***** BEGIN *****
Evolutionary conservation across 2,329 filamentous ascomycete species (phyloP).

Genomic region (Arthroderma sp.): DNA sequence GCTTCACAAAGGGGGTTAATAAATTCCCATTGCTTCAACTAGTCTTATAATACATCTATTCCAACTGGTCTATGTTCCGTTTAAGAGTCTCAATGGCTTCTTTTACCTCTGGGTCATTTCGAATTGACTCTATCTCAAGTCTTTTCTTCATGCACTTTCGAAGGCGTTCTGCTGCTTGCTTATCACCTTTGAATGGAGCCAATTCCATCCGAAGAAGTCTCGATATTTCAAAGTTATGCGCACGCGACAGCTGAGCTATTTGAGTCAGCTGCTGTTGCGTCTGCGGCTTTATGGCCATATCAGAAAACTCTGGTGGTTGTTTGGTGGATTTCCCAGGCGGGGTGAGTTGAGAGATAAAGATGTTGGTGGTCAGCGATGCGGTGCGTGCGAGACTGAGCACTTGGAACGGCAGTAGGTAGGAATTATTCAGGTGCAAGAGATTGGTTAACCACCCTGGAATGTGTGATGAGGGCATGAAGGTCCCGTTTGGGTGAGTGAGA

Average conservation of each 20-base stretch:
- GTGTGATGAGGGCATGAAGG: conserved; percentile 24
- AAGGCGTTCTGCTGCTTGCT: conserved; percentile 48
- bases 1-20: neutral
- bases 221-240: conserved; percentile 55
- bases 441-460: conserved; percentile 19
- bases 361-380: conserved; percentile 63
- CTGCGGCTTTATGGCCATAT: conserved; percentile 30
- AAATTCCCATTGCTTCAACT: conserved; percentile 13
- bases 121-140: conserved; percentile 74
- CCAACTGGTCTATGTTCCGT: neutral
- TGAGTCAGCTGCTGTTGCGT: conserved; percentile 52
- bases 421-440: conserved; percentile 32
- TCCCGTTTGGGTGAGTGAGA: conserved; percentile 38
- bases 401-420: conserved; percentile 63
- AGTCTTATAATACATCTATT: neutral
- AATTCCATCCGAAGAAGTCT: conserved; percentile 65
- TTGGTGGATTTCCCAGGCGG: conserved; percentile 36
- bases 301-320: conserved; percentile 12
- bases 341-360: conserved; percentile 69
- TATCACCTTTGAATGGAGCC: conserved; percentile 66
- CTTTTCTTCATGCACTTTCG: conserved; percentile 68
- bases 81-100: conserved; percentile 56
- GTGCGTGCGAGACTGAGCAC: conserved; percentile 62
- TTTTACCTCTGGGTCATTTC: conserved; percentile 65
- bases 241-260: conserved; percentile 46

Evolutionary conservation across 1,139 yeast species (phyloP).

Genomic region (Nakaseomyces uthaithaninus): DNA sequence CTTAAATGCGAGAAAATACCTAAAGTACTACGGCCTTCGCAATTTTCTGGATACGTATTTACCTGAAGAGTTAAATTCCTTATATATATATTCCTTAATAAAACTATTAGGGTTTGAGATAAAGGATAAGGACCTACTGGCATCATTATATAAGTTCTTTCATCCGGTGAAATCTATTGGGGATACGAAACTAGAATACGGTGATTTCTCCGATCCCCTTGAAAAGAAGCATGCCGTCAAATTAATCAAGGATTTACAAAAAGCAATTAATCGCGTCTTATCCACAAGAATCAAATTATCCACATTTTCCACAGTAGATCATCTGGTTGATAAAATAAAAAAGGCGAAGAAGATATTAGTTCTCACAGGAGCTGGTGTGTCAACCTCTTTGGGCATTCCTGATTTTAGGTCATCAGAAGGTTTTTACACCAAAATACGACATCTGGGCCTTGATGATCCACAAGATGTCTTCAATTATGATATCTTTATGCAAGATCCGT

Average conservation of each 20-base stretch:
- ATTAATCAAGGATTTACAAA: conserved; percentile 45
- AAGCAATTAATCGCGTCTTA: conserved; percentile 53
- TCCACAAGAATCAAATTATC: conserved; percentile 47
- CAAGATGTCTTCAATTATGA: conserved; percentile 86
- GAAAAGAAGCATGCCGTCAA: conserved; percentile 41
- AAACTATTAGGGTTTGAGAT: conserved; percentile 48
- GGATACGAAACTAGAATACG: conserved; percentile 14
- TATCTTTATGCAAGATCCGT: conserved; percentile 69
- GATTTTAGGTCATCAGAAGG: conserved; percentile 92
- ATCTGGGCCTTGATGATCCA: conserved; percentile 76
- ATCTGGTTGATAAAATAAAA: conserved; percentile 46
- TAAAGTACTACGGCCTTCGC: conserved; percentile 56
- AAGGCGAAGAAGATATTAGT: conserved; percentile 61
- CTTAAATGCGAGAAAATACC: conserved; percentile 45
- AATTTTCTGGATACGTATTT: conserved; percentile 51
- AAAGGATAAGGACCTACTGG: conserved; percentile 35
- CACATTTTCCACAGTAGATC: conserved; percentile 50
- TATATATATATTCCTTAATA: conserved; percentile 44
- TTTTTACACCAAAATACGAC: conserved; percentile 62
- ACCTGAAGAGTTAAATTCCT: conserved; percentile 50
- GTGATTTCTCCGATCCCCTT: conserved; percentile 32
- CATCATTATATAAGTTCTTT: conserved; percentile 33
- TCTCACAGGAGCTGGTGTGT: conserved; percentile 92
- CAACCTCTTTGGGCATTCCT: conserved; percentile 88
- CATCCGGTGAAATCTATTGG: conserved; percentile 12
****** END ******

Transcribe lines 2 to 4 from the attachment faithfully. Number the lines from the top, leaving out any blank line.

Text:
Genomic region (Arthroderma sp.): DNA sequence GCTTCACAAAGGGGGTTAATAAATTCCCATTGCTTCAACTAGTCTTATAATACATCTATTCCAACTGGTCTATGTTCCGTTTAAGAGTCTCAATGGCTTCTTTTACCTCTGGGTCATTTCGAATTGACTCTATCTCAAGTCTTTTCTTCATGCACTTTCGAAGGCGTTCTGCTGCTTGCTTATCACCTTTGAATGGAGCCAATTCCATCCGAAGAAGTCTCGATATTTCAAAGTTATGCGCACGCGACAGCTGAGCTATTTGAGTCAGCTGCTGTTGCGTCTGCGGCTTTATGGCCATATCAGAAAACTCTGGTGGTTGTTTGGTGGATTTCCCAGGCGGGGTGAGTTGAGAGATAAAGATGTTGGTGGTCAGCGATGCGGTGCGTGCGAGACTGAGCACTTGGAACGGCAGTAGGTAGGAATTATTCAGGTGCAAGAGATTGGTTAACCACCCTGGAATGTGTGATGAGGGCATGAAGGTCCCGTTTGGGTGAGTGAGA

Average conservation of each 20-base stretch:
- GTGTGATGAGGGCATGAAGG: conserved; percentile 24